Physical and Technical. ePHI will either not be stored on personal devices or the devices will be protected by strong authentication, encryption (including text messages) and a GPS location app that also has the capability to wipe the media. These controls are available today and will continue to improve. And, why not store all data on a secure server rather than on the device itself?

Legal framework. With all of the above said, let’s take a look at the current legal and regulatory framework for mHealth devices, which includes six of the federal alphabet soup agencies: the FCC, FTC, FDA, NIST, OCR and ONC. Each of these agencies has one or more direct or indirect controls mobile devices.

  • The FCC regulates communications including all private users; they manage all the federal frequency bands.
  • The FTC works in the area of consumer protections especially privacy and identity protections; they have a new con- sumer privacy protection report out on their web site.
  • The FDA has regulatory authority over all mobile medical devices, possibly including EHRs.
  • NIST writes security guidance for the federal departments and agencies including Special Publication (SP) 800-66, An Introductory Resource Guide for Implementing the Health Insurance Portability and Accountability Act (HIPAA) Security Rule, and other SP 800 documents to assist with security such as risk assessment, various types of encryption, security controls, plus a free- ly downloadable NIST HIPAA Security Toolkit that can be used in audit and risk analysis.
  • OCR writes and enforces the HIPAA Privacy, Security, Breach and Enforcement rules and guidance.
  • ONC is partnering with OCR to determine the privacy and security needs of mobile devices.

It is important for Covered Entities to stay current with the latest rules and guid- ance from these agencies.

Conclusion

The use of mobile devices in healthcare is here to stay and will continue to advance into the healthcare environment. We have witnessed a revolution that has been fueled by the government sponsored expansion of EHRs and tremendous advances in mobile device engineering, making technology easier to use.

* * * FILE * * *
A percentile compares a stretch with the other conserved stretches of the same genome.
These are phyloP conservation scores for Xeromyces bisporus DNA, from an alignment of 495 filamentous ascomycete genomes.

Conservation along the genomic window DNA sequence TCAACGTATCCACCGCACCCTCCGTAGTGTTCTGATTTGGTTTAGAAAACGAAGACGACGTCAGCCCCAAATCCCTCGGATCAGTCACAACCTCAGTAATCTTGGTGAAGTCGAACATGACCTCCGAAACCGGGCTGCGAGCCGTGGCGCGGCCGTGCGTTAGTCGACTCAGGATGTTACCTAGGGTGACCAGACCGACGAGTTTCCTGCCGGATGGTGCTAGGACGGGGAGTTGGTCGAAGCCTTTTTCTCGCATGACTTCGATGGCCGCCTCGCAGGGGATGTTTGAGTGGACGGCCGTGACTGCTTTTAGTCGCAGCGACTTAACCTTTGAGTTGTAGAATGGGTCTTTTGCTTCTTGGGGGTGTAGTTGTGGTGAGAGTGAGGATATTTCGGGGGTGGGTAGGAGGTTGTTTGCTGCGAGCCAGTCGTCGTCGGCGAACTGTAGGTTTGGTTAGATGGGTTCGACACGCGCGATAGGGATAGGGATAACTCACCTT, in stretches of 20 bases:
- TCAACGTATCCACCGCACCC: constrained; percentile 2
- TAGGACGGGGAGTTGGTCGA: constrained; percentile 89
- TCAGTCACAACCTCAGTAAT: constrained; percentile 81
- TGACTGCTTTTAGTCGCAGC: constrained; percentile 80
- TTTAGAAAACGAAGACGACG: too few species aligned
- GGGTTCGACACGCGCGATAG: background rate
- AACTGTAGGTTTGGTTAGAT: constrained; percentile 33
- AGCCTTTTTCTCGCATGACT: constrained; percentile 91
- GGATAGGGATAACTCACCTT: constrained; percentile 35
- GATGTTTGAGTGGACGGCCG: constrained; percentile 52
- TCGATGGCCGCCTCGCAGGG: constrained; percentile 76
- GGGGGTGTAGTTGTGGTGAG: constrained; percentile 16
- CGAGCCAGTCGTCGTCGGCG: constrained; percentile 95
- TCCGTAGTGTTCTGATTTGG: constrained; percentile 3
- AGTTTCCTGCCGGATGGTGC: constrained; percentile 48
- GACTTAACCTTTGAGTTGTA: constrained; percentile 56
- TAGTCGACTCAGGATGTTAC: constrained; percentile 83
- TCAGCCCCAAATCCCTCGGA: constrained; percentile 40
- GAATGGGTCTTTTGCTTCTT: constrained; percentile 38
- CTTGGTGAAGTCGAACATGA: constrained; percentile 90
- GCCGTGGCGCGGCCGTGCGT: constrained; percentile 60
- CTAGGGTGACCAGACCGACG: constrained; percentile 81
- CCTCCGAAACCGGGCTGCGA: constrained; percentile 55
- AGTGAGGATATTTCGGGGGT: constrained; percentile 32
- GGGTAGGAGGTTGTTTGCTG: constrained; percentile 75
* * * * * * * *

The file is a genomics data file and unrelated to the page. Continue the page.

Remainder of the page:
Like any revolution, there is good and bad. The “bad” has been ePHI breaches due to lost or stolen mobile devices. There are solutions: as we witnessed with computer viruses, the solution was virus protection software. Today we have several different types of controls, such as encryption to protect against unauthorized access of ePHI on mobile devices. The cycle of new technology, new opportunities, new vulnerabilities and new controls to offset the vulnerabilities continues. The key is to know where your vulnerabilities exist, prioritize risk and mitigate risk via controls and monitoring.

It is really the same thing that healthcare organizations have been doing since the dawn of electronic computing. What makes it more challenging today is the speed of technology advances and the need to keep up with the implementation of controls and to comply with the regulations from various federal agencies.

About the Authors

Gerry Blass has over 35 years of experience in healthcare IT and compliance. Gerry provides IT and compliance consulting services and software called ComplyAssistant that automates the management and documentation of healthcare compliance activities. Gerry is the President & CEO of Blass  Compliance LLC

 Susan A Miller, JD has 35 years of professional leadership experience spanning teaching, biochemistry research and law. Since 2002, Susan has provided independent consultation and legal services to numerous healthcare entities including NIST and HHS.

Blass and Miller are co-founders of HIPAA 411, a linked-in group.

Breaches, HIPAA-HITECH